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Results Briefs March 13, 2021

Lighting Up Rural Communities in Bangladesh: The Second Rural Electrification and Renewable Energy Development Project


Ms. Shefali Ghosh from Savar, near Dhaka, teaches her daugher in the kitchen. She says, “My fuelwood usage has gone down so much. I used to buy fuelwood once in every 2 months, now I buy fuelwood once every 5 months. This has helped us save money.”

The World Bank

Life used to come to a near standstill after sunset for the great majority of Bangladeshis living in the countryside. Only two-thirds of rural households have access to grid electricity, and they suffer from frequent power cuts. Since 2012, the Second Rural Electrification and Renewable Energy Development Project (RERED II) has helped increase access to clean and renewable energy for 7.3 million beneficiaries in remote rural areas, build 1,130 solar irrigation pumps benefitting 35,000 farmers, and provided 1.8 million rural households with energy-efficient improved cookstoves.


At the time the project started in 2012, renewable energy made up less than 1 percent of power generation and the energy sector faced many challenges, including an acute shortage of electricity supply to meet demand; heavy reliance on natural gas for power generation, which itself is in short supply; and inadequate investments in power generation and tariffs to cover costs. Urban areas with large industrial loads were prioritized for power supply, leaving rural areas with a disproportionate share of power cuts. The dispersed nature of rural settlements and the numerous rivers that crisscross the country make grid electrification in many areas of Bangladesh both difficult and expensive. As such, off-grid renewable energy was the only near-to-medium-term option left for millions of people in the remote areas of the country.


The Second Rural Electrification and Renewable Energy Development (RERED II) Project supports renewable energy options, including solar home systems (SHS), in remote rural areas where grid electricity is not yet economically viable.  The project is also supporting solar mini-grids in remote areas, solar irrigation pumps, and improved cookstoves that use half the amount of firewood needed by traditional stoves and biogas digesters. Sixty-one non-government organizations (NGOs) called ‘partner organizations’ are helping to install clean energy products in rural households through micro-credit schemes.

7.3 million

people in remote, rural areas have access to clean and renewable energy.


Since 2012, the Second Rural Electrification and Renewable Energy Development Project has helped more than 5.4 million people in remote rural areas gain access to electricity through solar home systems (SHS). They would otherwise depend on expensive kerosene lamps, which are a source of indoor air pollution. With an SHS, a household can operate three to four lights and a television for at least four hours a day. The project has also supported solar mini-grids, solar irrigation pumps, improved cookstoves and biogas digestors to provide access to clear energy solutions to 1.9 million people.

From 2012 to 2020:

  • 7.3 million people in remote rural areas have access to clean and renewable energy.
  • More than 60 percent of project beneficiaries are women.
  • Access to electricity in Bangladesh has increased 12 percent.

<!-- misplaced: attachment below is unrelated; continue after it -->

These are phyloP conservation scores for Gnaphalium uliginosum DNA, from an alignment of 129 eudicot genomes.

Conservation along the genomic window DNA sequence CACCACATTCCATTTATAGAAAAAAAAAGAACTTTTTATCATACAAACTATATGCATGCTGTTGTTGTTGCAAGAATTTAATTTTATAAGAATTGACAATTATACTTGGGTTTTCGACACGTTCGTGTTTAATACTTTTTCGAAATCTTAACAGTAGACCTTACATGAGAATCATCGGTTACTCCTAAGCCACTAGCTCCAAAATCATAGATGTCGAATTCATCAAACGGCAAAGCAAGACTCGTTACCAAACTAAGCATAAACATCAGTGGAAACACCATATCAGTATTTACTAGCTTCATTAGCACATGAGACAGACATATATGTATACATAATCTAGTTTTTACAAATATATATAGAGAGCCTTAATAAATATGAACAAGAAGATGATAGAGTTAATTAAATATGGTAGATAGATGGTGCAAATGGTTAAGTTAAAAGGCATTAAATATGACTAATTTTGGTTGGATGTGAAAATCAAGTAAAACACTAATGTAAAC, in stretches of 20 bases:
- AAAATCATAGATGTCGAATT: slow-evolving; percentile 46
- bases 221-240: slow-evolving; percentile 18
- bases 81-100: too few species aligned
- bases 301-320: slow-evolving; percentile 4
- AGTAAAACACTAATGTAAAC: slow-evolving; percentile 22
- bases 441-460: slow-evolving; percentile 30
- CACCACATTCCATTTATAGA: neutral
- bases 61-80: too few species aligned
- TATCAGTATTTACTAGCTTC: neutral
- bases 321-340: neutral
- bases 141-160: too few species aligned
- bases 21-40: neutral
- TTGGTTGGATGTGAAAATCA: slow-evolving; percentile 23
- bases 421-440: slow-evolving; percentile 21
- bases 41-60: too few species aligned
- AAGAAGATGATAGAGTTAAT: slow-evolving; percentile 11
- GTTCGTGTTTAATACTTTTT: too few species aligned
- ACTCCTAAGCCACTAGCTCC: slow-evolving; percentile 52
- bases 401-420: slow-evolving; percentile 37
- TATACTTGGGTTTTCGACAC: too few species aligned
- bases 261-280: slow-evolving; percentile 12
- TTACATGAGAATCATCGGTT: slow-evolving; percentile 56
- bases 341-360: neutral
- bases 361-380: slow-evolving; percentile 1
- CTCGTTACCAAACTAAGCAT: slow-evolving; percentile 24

• 26 solar mini-grids have been installed, providing electricity to over 8,000 shops, businesses, and households.
  • 1,130 solar irrigation pumps have been installed, benefitting 35,000 farmers.
  • 1.8 million improved cookstoves have been sold across the country.

Bank Group Contribution

The original RERED II Project, financed with a $155 million credit from the International Development Association (IDA), was approved in September 2012. Two additional financings were approved in 2014 and in 2018 in the amount of $78.4 million and $55 million, respectively. The World Bank’s multi-donor trust funds including Energy Sector Management Assistance Program (ESMAP) and Asia Sustainable and Alternative Energy Program (ASTAE) also provided resources to supplement the Bank’s implementation support.


The Infrastructure Development Company Limited (IDCOL) is the project’s key implementing agency. IDCOL was established by the Government of Bangladesh in 1997. IDCOL plays a major role in bridging the financing gap for developing medium- to large-scale infrastructure and renewable energy projects in Bangladesh. IDCOL has played a key role in facilitating coordination among the World Bank and development partners and channeling multiple streams of development finance effectively through its renewable energy programs under the project.

The Bank has helped mobilize financing from other development partners, including the Global Partnership on Output Based Aid (GPOBA) for $30 million, the United States Agency for International Development (USAID) for $7 million, the Bangladesh Climate Change Resilience Fund (BCCRF) for $10 million, and the Green Climate Fund for $20 million.

Moving Forward

The project continues to support the Government’s goal to achieve universal access to electricity by 2021 and 100 percent coverage of improved cookstoves by 2030 as envisioned in the National Action Plan for Clean Cooking. In line with the rapid expansion of electricity grid in the country, the project will focus more on providing solar irrigation pumps and clean cooking solutions through improved cookstoves and biogas digestors, building on the successful implementation model of engaging with a strong network of local entrepreneurs and rural supply chains for a sustainable market-driven approach.


Ms. Nasrin Akter, from Satkhira in Bangladesh: “My cooking time has reduced because of the improved cook stove. I am able to spend time with my children before they leave for school.”